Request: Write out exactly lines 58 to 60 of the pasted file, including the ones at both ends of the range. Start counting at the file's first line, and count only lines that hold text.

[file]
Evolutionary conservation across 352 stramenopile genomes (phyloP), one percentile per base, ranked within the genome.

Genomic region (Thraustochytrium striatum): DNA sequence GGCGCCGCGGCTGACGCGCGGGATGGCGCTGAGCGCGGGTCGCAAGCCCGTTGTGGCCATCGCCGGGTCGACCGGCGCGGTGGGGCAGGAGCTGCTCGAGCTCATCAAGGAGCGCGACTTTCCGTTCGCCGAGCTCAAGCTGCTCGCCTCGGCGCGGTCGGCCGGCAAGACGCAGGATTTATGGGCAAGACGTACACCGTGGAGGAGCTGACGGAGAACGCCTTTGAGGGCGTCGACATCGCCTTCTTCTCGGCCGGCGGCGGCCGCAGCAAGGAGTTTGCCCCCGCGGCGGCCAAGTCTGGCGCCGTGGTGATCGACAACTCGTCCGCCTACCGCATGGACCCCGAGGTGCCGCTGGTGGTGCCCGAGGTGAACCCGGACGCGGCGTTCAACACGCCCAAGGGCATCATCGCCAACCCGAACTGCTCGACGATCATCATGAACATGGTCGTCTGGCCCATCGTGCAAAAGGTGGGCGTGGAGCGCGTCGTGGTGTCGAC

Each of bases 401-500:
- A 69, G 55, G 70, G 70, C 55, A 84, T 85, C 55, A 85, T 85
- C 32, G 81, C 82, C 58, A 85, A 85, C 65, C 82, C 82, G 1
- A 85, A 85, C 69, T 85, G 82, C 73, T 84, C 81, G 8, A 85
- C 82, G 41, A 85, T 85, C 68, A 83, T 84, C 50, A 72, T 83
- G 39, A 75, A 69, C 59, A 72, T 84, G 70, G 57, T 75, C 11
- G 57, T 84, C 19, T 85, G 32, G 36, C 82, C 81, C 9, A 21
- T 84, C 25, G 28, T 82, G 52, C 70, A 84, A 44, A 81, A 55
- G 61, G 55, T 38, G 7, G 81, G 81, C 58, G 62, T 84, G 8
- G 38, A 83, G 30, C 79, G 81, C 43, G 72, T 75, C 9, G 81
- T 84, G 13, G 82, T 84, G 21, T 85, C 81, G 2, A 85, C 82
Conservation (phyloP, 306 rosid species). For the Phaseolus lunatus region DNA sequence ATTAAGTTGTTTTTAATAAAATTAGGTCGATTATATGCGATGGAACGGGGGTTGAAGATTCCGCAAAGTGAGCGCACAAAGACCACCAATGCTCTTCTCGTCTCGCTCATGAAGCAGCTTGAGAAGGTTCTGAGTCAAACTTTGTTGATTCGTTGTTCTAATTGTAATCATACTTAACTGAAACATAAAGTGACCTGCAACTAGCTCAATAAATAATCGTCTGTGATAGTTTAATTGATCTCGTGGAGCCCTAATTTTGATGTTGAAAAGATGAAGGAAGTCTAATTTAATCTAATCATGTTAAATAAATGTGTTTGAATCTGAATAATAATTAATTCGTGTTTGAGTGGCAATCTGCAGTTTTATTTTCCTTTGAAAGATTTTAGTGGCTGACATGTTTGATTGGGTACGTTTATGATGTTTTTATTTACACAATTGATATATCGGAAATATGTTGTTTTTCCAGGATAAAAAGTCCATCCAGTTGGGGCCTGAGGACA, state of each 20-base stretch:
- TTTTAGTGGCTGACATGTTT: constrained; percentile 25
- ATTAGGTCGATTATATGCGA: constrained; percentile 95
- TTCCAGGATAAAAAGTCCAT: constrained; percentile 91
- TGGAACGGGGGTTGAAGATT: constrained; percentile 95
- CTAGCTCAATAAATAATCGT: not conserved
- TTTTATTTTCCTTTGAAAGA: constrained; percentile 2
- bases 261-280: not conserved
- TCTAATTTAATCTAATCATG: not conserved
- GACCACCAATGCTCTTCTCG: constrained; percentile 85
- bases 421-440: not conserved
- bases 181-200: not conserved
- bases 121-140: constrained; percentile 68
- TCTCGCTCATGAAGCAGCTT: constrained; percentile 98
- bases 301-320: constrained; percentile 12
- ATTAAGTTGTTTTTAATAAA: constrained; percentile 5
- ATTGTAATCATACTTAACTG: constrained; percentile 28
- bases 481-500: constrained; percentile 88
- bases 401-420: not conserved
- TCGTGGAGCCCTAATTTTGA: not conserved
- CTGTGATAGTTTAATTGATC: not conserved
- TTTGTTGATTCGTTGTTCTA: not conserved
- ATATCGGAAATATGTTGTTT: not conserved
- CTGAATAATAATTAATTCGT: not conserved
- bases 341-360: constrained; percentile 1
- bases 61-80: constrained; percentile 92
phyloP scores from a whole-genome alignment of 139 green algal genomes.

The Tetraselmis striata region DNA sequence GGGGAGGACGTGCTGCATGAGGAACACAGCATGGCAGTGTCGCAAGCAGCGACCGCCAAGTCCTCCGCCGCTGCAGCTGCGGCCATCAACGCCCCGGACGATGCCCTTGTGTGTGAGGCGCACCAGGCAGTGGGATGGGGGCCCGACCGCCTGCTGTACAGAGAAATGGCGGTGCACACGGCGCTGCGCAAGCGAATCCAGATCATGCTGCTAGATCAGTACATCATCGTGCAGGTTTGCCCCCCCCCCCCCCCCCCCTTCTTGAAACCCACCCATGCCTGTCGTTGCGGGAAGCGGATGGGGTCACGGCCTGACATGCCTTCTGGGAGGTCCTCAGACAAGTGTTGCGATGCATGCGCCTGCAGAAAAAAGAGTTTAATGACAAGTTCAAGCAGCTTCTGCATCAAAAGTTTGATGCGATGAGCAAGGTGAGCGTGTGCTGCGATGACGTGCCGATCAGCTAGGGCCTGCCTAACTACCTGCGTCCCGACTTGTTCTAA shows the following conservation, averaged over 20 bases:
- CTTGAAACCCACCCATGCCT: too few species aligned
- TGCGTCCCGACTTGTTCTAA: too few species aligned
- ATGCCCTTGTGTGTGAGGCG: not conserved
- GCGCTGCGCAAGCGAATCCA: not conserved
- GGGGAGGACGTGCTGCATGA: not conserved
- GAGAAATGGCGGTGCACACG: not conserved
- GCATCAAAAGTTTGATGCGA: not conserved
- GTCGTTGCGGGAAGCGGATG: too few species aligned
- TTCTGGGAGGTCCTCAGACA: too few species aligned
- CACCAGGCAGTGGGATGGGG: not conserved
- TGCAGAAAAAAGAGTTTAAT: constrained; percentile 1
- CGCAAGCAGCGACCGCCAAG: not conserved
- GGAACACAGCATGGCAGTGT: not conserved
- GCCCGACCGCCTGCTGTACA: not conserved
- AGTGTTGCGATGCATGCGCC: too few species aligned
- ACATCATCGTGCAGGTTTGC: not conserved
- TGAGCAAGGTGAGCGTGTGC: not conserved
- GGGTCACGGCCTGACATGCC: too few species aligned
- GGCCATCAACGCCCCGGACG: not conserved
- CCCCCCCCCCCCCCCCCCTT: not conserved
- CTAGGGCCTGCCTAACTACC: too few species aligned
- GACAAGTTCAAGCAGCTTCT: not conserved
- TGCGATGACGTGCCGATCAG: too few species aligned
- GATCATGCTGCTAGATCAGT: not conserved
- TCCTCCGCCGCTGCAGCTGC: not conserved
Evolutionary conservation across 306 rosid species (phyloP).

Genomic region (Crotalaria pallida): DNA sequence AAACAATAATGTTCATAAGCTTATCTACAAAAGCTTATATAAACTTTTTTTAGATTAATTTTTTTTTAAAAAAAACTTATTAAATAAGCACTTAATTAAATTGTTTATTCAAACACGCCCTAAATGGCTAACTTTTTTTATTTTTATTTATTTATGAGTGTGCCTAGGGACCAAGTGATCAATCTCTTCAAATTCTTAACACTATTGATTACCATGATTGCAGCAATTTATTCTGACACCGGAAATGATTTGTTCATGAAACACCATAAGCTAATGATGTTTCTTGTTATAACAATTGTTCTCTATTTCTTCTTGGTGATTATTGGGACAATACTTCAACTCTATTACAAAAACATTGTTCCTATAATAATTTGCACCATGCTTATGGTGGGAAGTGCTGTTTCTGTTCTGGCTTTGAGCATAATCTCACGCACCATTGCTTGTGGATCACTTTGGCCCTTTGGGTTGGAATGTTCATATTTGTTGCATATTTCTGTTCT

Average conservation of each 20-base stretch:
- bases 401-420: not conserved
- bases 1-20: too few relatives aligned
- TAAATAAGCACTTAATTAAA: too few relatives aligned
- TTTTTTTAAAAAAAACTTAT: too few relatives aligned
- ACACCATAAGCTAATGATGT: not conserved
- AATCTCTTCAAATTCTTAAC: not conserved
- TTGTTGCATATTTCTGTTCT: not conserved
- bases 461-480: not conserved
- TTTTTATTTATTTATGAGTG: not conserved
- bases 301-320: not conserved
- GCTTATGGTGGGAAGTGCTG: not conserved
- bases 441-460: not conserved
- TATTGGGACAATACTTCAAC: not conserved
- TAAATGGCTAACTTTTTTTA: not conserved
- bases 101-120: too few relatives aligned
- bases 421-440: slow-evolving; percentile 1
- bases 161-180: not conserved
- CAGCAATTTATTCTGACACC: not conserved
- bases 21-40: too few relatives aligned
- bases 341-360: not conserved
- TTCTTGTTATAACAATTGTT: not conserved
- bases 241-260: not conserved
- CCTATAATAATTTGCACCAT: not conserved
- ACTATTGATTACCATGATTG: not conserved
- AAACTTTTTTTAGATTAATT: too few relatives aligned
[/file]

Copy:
- TGAGCAAGGTGAGCGTGTGC: not conserved
- GGGTCACGGCCTGACATGCC: too few species aligned
- GGCCATCAACGCCCCGGACG: not conserved